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The “F” in Ford Stands for “Fleet” – Ford Fleet Sales Lead Industry

When Ford and GM owners brag about sales figures to somehow “prove” their trucks are the best available, I say three things:

  1. Consumers aren’t always rational – They don’t necessarily buy the “best” car or truck on the market. There’s a lot of emotion in car purchases.
  2. Sales figures are influenced by a variety of factors – From incentives to geography to politics to a consumer’s previous experiences. You can’t study them in a vacuum.
  3. Fleet sales – Ford and GM roll massive numbers of fleet trucks into their sales figures.

I’m going to focus on #3 right now (you can read more about #1 and #2 here).

The news today is that almost one-third of Ford’s sales are to fleets, which are defined by convention as companies owning at least 15 trucks. Chrysler-Fiat? 30% GM? Just 26%.

Here are fleet sales numbers for the first quarter of 2012, courtesy of Automotive News (subs. req’d):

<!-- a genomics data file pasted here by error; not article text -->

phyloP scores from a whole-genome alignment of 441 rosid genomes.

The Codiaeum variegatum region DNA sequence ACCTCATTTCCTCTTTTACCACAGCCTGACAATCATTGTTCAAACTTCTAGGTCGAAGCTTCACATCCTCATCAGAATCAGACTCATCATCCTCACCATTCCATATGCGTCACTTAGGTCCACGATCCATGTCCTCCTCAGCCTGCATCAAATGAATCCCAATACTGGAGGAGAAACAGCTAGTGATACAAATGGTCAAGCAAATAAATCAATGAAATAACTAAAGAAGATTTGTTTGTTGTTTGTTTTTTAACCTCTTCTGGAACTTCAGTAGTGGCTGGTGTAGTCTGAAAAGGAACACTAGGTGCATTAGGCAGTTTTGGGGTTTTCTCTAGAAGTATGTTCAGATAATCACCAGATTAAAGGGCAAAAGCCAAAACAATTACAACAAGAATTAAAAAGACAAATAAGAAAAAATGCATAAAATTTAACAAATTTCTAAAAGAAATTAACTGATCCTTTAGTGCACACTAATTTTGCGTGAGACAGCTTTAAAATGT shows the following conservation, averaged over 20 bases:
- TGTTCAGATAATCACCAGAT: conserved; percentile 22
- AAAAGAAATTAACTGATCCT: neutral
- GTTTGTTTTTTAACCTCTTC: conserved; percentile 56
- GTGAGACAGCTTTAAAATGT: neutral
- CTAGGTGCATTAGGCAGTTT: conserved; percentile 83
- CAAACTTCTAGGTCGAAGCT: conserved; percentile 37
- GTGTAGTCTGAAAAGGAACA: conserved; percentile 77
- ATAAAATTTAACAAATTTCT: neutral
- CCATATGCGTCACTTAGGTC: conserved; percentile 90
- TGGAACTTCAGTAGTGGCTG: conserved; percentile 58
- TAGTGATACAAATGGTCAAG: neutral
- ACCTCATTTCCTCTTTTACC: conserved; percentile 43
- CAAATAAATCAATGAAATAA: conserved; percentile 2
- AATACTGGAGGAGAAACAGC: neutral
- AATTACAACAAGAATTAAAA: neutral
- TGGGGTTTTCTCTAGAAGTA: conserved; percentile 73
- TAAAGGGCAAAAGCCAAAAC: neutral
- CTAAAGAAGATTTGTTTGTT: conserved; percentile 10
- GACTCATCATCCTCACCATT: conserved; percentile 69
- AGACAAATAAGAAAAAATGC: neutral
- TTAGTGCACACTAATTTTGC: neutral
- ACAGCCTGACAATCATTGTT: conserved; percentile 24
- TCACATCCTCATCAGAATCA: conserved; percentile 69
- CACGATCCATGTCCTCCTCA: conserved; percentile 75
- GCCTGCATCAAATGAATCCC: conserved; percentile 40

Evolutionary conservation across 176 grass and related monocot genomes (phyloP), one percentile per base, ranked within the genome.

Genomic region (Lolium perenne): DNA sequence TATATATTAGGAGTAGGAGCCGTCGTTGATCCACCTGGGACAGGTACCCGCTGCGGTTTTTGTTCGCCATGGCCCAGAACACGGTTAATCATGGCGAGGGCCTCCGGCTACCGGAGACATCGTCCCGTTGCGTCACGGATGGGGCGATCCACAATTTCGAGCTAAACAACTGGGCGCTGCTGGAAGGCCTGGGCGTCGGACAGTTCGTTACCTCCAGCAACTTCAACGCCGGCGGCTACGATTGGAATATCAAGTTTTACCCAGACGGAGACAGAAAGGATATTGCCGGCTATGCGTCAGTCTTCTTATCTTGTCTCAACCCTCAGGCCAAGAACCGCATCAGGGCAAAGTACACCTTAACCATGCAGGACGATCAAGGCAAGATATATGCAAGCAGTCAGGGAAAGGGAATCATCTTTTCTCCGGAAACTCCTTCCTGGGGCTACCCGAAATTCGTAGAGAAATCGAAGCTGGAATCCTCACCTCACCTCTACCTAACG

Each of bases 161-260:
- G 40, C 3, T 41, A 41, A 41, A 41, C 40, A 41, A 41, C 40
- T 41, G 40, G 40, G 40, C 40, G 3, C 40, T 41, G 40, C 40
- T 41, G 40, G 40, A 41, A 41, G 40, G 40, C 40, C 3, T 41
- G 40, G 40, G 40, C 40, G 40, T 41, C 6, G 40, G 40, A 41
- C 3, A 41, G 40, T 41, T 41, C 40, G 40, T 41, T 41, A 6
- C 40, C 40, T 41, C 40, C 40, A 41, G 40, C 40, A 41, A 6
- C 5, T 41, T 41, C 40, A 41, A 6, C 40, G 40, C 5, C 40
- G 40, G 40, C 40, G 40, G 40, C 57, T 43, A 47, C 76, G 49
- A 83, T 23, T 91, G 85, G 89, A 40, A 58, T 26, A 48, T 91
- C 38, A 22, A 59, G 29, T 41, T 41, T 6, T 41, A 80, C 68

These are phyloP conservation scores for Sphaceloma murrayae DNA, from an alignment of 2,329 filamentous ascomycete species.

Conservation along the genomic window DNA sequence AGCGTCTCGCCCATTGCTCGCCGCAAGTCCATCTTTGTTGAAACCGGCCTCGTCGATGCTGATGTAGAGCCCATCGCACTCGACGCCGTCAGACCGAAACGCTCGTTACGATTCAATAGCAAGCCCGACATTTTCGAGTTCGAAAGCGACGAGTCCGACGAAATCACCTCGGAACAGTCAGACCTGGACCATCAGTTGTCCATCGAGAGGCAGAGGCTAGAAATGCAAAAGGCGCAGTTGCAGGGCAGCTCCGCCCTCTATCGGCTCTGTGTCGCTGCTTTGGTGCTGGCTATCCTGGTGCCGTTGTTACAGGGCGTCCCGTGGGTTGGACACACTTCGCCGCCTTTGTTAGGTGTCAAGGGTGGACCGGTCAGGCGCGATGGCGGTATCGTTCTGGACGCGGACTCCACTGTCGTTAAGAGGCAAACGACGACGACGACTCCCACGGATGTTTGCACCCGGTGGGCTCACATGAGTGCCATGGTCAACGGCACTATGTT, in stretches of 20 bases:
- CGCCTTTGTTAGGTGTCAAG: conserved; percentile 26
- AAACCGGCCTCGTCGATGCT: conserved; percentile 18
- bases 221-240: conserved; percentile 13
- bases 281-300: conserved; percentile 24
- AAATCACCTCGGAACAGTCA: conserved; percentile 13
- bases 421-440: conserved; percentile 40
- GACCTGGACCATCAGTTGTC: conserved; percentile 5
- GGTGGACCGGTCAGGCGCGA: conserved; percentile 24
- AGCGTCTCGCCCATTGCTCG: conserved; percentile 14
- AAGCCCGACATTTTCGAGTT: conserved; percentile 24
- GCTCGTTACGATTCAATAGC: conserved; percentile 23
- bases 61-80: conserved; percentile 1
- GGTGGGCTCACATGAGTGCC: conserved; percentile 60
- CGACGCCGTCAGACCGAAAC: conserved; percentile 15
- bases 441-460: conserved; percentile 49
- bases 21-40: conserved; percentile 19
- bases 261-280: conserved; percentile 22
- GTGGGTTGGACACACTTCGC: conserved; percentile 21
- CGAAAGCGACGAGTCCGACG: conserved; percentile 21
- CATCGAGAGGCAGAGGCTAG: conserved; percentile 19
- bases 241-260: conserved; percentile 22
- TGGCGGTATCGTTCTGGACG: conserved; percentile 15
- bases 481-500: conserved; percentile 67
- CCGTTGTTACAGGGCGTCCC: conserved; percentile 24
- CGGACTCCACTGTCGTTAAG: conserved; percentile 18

F-150 Reputation Resistant to Rust, Fire, and More. Why?

In the last 5 years, the Toyota Tundra has had some serious quality issues:

  1. Frame rust problems
  2. Weak tailgates
  3. Unintended acceleration recalls

While this list is definitely bad, can anyone honestly argue that it’s worse than the F150’s list of problems?

  1. 1.5 million trucks recalled for spontaneously exploding airbags
  2. Faulty cruise control modules that have been linked to dozens of vehicle fires
  3. 2+ million trucks likely to be recalled for rusting fuel tank straps

Granted, Ford has yet to recall the F-150 for rusting fuel tank straps, but all signs point to an imminent recall.

The question is: In light of all of this info, how can anyone honestly argue that Tundra’s reputation for quality or safety is any worse than the best-selling truck in the industry, the Ford F-150?